Makerbot makes a profit

Makerbot under attack: Stratasys class action lawsuit

Because of the vacation time, I haven't even gotten to work on the latest news about Stratasys / Makerbot. In mid-July, two pension funds filed a class action lawsuit against Makerbot and Stratasys executives for knowingly concealing major difficulties with the fifth generation of Makerbot prior to launch and for exaggerating profit and revenue expectations. This spring, the forecasts were gradually cashed in and the problems public, which led to a sharp drop in the price of Stratasys shares and to layoffs at Makerbot (EngineeringSpot reported here).

The class action lawsuit is based, among other things, on an article on in which (now no longer visible) photos of a whiteboard were to be seen. In the meeting, Makerbot's management team discussed massive problems with the new Smart Extruder, which was first installed in Generation 5 - and that in April 2014, i.e. before it was launched on the market. However, the presentation of the fifth generation was not postponed, the devices with the poorly functioning extruder were delivered.

The complaint, which can be viewed in PDF format on the Internet, further reports that employees at BotFarm, a Makerbot division that prints demo and customer parts, reported massive difficulties with the fifth generation printers themselves after they reported the devices about a month before delivery had received. The extruders had to be replaced after a day or two, which in turn led to a shortage of smart extruders at Makerbot. As a result, defective extruders were reprocessed for the BotFarm, which resulted in an even faster failure of the extruders. According to a statement in the application, components that were actually printed on Replicator 2 models were presented as Generation 5 printouts. After all, components of inferior quality were installed.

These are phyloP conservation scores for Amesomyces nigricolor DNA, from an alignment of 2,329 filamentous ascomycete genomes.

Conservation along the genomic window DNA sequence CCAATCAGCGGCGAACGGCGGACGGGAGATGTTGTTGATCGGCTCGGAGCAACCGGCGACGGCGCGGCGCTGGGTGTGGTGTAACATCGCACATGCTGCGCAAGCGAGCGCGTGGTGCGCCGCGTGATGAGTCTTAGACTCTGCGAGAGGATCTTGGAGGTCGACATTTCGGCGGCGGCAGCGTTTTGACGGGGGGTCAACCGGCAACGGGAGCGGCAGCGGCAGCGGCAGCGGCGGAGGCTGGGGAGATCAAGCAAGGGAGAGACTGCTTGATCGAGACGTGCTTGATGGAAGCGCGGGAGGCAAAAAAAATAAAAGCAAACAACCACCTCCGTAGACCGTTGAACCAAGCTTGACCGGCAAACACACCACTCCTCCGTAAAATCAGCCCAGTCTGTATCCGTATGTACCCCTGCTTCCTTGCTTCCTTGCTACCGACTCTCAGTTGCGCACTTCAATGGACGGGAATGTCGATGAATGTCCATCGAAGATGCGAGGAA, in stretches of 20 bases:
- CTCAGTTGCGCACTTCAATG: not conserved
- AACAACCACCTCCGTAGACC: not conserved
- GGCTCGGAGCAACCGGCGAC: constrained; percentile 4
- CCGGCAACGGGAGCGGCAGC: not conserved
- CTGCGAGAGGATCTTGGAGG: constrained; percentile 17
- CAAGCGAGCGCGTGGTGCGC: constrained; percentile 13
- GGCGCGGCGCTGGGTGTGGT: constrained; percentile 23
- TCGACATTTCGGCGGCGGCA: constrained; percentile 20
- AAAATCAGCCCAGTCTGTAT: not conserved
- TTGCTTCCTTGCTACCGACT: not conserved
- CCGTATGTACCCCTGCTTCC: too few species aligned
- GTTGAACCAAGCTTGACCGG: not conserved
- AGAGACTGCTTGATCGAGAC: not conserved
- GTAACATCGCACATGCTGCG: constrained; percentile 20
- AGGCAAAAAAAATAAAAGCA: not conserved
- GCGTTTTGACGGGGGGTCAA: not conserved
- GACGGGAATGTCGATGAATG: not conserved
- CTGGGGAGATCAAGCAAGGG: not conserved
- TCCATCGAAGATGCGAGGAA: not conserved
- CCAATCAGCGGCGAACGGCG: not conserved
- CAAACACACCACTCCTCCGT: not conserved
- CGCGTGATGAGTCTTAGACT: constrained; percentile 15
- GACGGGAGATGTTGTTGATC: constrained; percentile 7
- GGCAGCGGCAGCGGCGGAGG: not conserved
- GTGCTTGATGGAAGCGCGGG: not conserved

Makerbot could no longer bear warranty costs

The difficulties with the extruders in turn led to exploding costs for warranty services, because the terms and conditions forbade repairs or even maintenance of blocked extruders by the customer. The costs finally overwhelmed Makerbot and had to be covered by the mother Stratasys. This in turn probably resulted in the tough austerity program that cost almost 300 Makerbot employees their jobs in the spring of 2015.

In the class action lawsuit, plaintiffs are seeking compensation for their losses from the crash of Stratasys stock from around $ 80 on February 2, 2015 to around $ 37 on April 30, 2015.

Hard times for Makerbot and Stratasys. The former stars of the RepRap scene had to take harsh criticism from the community for a long time. Apparently the spirit of the first days, when customers were asked to print Makerbot parts to order because their own production capacities were overloaded, was completely thrown overboard by managers driven by costs and profits. And in the US, throwing banana commodities on the market really isn't a good idea - especially as a publicly traded company. It is true that the Smart Extruder has been improved - the loss of image and share price has already happened.

According to reports from, Alexander Hafner left Makerbot's European headquarters in May 2015 - this is particularly spicy because it came about when Makerbot bought parts from Hafner's company. "Hafner's office" had been the company's EU distributor up to that point. Founder and Makerbot figurehead Bre Pettis, who moved to the parent company after the purchase by Stratasys, has since left the company.